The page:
Juvenile Nonfiction by Britannica Educational Publishing
While the wheel itself has changed little over time, it has immeasurably altered the nature of transportation. This insightful volume examines the various wheeled conveyances that have been instrumental in agriculture and commercecarts and wagons, for instanceas well as those that have facilitated human travelcoaches, bicycles, cars, and buses, among others. Also explored is the evolution of roads, as they have expanded to accommodate various modes of wheeled transportation.
This beautiful book is the foremost account of the history of Honda. The result of $3,200 and a dream in 1948, The Honda Motor Company has become synonymous with innovation and quality and leads the world in motorcycle technology. With every passing year and each new model, the Honda name becomes even more prestigious in the motorcycling world. The world of Honda and motorcycle enthusiasts both crave a comprehensive look at these bikes and the company that produces them and this outstanding chronicle offers a truly remarkable perspective of more than fifty years of Honda's prowess.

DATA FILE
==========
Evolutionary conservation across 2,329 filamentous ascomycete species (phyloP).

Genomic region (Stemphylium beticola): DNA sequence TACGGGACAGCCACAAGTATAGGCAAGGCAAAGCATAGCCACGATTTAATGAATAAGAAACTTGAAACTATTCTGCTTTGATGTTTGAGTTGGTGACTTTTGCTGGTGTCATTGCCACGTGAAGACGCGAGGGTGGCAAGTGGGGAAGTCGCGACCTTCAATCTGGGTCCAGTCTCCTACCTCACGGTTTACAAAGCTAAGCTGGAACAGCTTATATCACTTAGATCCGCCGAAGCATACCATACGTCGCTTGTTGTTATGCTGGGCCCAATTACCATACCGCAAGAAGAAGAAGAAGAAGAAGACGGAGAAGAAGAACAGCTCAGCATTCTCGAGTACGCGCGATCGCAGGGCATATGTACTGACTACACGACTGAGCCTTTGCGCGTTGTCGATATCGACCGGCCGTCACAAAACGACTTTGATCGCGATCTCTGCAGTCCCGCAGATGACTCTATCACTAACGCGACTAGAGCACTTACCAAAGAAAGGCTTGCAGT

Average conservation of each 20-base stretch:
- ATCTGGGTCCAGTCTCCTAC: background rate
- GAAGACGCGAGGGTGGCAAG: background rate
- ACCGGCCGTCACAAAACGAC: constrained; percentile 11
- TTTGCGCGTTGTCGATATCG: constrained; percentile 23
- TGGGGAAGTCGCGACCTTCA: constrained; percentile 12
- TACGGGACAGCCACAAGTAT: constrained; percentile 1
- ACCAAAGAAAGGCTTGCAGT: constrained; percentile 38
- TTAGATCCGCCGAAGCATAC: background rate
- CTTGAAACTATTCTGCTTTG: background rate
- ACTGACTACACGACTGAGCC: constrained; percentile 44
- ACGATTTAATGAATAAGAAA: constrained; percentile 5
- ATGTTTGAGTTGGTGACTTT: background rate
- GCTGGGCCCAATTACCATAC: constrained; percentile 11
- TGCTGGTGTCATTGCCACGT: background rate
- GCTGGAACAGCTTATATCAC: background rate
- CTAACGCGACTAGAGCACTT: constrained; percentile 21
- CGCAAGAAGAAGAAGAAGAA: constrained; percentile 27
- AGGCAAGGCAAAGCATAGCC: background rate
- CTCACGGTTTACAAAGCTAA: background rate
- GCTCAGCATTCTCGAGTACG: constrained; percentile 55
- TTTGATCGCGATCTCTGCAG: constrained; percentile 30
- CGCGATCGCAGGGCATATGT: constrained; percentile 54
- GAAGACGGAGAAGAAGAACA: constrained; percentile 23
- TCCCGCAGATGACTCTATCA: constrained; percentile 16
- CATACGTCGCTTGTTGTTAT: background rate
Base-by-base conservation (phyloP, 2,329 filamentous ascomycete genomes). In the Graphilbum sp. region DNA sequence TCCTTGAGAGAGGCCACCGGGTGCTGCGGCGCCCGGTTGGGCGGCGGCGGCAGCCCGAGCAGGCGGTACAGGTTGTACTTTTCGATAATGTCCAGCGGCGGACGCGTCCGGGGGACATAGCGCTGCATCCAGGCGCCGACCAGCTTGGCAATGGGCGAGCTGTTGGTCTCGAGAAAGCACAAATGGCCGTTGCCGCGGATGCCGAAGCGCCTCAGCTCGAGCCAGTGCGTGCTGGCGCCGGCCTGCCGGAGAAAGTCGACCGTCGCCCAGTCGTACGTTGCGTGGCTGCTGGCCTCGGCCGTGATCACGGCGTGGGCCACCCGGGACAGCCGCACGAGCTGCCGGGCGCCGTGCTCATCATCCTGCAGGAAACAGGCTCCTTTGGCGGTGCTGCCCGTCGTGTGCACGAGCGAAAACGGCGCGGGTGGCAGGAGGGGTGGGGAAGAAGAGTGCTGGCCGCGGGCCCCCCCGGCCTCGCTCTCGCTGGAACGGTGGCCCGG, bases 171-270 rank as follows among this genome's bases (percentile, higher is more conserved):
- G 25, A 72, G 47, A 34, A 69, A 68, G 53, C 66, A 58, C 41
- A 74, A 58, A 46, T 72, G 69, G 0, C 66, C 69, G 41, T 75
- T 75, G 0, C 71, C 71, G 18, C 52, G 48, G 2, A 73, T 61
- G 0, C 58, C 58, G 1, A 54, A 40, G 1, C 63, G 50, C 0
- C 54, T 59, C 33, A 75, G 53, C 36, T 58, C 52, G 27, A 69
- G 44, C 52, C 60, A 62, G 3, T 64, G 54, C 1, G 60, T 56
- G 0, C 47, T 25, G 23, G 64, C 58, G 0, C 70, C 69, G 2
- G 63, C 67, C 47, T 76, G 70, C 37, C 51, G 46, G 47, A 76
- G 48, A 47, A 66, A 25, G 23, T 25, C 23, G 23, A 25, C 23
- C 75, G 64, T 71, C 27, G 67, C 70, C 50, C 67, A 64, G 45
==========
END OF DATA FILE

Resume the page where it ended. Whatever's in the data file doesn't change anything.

The first quarter of the 20th century was a time of dramatic change in auto racing, marked by the move from the horseless carriage to the supercharged Grand Prix racer, from the gentleman driver to the well-publicized professional, and from the dusty road course to the autodrome. This history of the evolution of European and American auto racing from 1900 to 1925 examines transatlantic influences, early dirt track racing, and the birth of the twin-cam engine and the straight-eight. It also explores the origins of the Bennett and Vanderbilt races, the early career of “America’s Speed King” Barney Oldfield, the rise of the speedway specials from Marmon, Mercer, Stutz and Duesenberg, and developments from Peugeot, Delage, Ballot, Fiat, and Bugatti. This informative work provides welcome insight into a defining period in motorsports.